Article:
APBL : antipseudomonal beta-lactams
There is a paucity of data on the effect of early de-escalation of antimicrobial therapy on rates of Clostridioides difficile infection (CDI). This retrospective cohort study evaluated impact of de-escalation from antipseudomonal beta-lactams (APBL) within 48 hours of Enterobacteriaceae bloodstream infections (BSI) on 90-day risk of CDI.
Adult patients hospitalized for >48 hours for treatment of EnterobacteriaceaeBSI at Palmetto Health hospitals in Columbia, SC, USA, from January 1, 2011 through June 30, 2015 were identified. Multivariable Cox proportional hazards regression was used to examine time to CDI in patients who received >48 hours and ≤48 hours of APBL for empirical therapy of EnterobacteriaceaeBSI after adjustment for the propensity to receive >48 hours of APBL.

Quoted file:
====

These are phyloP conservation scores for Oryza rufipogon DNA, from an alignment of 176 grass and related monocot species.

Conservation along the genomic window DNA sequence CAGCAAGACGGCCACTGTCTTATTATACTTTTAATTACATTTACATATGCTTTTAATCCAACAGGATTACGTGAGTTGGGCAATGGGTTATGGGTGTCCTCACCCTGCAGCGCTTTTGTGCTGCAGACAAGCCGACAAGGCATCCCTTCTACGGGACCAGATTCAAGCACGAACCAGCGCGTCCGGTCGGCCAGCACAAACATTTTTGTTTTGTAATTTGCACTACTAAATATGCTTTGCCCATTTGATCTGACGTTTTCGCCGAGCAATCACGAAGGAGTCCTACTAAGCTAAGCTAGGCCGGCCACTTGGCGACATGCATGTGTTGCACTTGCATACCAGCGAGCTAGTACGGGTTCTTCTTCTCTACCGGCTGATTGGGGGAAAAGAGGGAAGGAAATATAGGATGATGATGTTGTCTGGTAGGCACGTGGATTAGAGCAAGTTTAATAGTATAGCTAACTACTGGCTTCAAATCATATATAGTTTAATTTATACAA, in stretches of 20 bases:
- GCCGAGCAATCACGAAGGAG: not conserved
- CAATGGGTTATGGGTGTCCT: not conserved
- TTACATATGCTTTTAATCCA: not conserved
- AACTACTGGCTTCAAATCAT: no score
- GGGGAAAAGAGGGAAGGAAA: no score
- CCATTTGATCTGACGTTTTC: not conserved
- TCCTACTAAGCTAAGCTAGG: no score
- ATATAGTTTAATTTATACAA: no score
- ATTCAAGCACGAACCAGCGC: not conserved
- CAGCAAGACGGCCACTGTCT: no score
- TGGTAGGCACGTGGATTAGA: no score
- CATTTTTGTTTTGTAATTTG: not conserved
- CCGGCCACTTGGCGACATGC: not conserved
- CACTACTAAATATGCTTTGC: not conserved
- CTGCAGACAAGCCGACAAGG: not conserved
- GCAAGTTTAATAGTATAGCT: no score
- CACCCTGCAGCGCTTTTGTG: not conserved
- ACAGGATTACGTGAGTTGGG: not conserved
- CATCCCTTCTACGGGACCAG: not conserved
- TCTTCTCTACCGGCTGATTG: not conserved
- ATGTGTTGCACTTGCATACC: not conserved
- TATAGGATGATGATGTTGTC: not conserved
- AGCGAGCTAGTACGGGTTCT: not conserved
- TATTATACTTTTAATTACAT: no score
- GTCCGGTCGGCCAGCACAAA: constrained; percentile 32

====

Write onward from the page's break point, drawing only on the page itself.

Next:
Among 808 patients with Enterobacteriaceae BSI, 414 and 394 received >48 and ≤48 hours of APBL, respectively. Incidence of CDI was higher in patients who received >48 hours than those who received ≤48 hours of APBL (7.0% vs. 1.8%; log-rank p=0.002). After adjustment for propensity to receive >48 hours of APBL and other variables in the multivariable model, receipt of >48 hours of APBL (hazard ratio [HR] 3.38, 95% confidence intervals [CI]: 1.40-9.47, p=0.006) and end-stage renal disease (HR 4.04, 95% CI: 1.75-8.78; p=0.002) were independently associated with higher risk of CDI.
The empirical use of APBL for >48 hours was an independent risk factor for CDI. Early de-escalation of APBL using clinical risk assessment tools or rapid diagnostic testing may reduce the incidence of CDI in hospitalized adults with Enterobacteriaceae BSI.